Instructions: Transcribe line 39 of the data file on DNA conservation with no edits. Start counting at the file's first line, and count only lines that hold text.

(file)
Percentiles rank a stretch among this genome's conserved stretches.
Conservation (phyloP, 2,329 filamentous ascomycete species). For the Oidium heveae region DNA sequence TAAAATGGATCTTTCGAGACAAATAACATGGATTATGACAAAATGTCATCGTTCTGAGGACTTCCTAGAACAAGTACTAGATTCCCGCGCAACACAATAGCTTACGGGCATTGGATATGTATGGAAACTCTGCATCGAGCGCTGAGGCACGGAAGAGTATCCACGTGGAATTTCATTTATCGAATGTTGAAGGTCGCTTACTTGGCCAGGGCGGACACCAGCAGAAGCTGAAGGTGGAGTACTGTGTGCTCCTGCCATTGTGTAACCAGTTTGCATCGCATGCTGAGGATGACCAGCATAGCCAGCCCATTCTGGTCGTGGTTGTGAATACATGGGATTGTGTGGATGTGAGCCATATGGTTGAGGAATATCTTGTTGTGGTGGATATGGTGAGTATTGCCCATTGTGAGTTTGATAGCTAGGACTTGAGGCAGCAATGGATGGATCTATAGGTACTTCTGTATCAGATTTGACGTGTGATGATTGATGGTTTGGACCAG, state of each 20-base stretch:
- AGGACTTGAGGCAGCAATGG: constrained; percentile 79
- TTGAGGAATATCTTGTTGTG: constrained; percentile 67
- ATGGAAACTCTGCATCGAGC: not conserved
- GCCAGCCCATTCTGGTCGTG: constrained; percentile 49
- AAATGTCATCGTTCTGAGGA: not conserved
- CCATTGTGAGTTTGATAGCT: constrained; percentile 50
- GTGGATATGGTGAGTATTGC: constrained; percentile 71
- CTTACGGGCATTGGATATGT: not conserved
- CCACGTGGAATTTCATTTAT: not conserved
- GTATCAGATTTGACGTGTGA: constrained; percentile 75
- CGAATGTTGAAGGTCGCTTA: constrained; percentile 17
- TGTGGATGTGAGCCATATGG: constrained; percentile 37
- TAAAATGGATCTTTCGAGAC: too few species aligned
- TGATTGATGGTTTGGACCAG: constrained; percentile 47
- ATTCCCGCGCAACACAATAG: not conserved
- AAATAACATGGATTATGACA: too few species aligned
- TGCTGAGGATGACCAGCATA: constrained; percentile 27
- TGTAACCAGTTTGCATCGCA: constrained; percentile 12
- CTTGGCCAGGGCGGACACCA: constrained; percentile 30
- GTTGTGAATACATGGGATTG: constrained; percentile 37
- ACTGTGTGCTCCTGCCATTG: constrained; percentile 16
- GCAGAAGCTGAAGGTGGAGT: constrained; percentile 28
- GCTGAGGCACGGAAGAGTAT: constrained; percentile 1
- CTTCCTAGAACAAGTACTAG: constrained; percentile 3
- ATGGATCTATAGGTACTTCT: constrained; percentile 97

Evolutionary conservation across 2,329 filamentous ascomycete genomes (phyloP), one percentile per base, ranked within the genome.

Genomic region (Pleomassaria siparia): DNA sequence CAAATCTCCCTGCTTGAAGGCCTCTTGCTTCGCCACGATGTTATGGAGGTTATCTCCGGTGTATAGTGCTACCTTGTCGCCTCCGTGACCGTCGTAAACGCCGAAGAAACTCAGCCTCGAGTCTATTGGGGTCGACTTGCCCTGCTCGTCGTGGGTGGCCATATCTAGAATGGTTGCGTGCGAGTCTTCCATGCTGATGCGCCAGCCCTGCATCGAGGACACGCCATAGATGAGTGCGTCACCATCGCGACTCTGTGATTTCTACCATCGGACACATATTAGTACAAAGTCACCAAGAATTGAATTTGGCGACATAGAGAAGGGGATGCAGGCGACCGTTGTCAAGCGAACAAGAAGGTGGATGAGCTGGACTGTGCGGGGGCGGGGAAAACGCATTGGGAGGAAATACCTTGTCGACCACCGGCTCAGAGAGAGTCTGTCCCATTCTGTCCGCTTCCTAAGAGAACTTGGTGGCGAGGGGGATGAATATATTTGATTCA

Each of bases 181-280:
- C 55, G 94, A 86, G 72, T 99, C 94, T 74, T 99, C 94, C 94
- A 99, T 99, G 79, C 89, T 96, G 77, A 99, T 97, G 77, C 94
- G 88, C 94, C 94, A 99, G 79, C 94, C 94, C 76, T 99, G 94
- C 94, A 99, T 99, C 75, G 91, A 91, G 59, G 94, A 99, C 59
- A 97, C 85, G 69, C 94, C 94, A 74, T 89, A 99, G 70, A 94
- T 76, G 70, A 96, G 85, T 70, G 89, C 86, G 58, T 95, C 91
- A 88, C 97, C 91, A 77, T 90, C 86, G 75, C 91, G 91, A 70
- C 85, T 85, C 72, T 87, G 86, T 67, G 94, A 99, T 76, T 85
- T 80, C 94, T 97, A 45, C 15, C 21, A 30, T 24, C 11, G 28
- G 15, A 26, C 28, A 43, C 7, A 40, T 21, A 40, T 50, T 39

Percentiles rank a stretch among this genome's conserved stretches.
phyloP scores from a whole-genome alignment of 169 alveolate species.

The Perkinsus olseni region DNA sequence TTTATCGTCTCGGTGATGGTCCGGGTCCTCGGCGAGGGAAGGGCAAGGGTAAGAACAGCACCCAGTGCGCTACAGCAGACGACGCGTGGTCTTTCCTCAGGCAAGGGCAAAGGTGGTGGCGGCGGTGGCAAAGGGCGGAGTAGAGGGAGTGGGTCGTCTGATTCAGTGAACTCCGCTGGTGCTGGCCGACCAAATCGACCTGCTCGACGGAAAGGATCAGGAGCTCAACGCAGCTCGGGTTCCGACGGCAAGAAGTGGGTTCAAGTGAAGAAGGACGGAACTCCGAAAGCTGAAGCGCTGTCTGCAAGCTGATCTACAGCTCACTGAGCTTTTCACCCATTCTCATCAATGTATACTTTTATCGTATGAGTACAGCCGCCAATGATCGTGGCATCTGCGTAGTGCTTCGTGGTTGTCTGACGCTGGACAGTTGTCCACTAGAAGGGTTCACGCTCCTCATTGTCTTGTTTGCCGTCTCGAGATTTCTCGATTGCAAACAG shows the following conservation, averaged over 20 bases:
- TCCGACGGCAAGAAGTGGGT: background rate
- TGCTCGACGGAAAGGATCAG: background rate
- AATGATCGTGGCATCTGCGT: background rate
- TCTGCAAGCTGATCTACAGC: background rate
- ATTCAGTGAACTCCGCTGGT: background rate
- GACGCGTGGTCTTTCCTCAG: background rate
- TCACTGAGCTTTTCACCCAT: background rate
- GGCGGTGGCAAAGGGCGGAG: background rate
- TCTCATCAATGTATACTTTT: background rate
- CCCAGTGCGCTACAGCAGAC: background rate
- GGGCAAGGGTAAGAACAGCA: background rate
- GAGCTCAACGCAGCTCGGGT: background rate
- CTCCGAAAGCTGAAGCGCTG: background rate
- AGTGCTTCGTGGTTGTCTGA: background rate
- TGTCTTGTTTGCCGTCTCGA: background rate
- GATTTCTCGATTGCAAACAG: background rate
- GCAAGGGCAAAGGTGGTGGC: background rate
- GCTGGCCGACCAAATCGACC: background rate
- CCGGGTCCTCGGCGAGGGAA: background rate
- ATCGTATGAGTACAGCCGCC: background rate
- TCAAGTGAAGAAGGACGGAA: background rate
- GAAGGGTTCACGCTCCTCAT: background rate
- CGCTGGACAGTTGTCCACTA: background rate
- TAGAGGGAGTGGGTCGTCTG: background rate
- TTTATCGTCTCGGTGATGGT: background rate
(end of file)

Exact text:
- T 80, C 94, T 97, A 45, C 15, C 21, A 30, T 24, C 11, G 28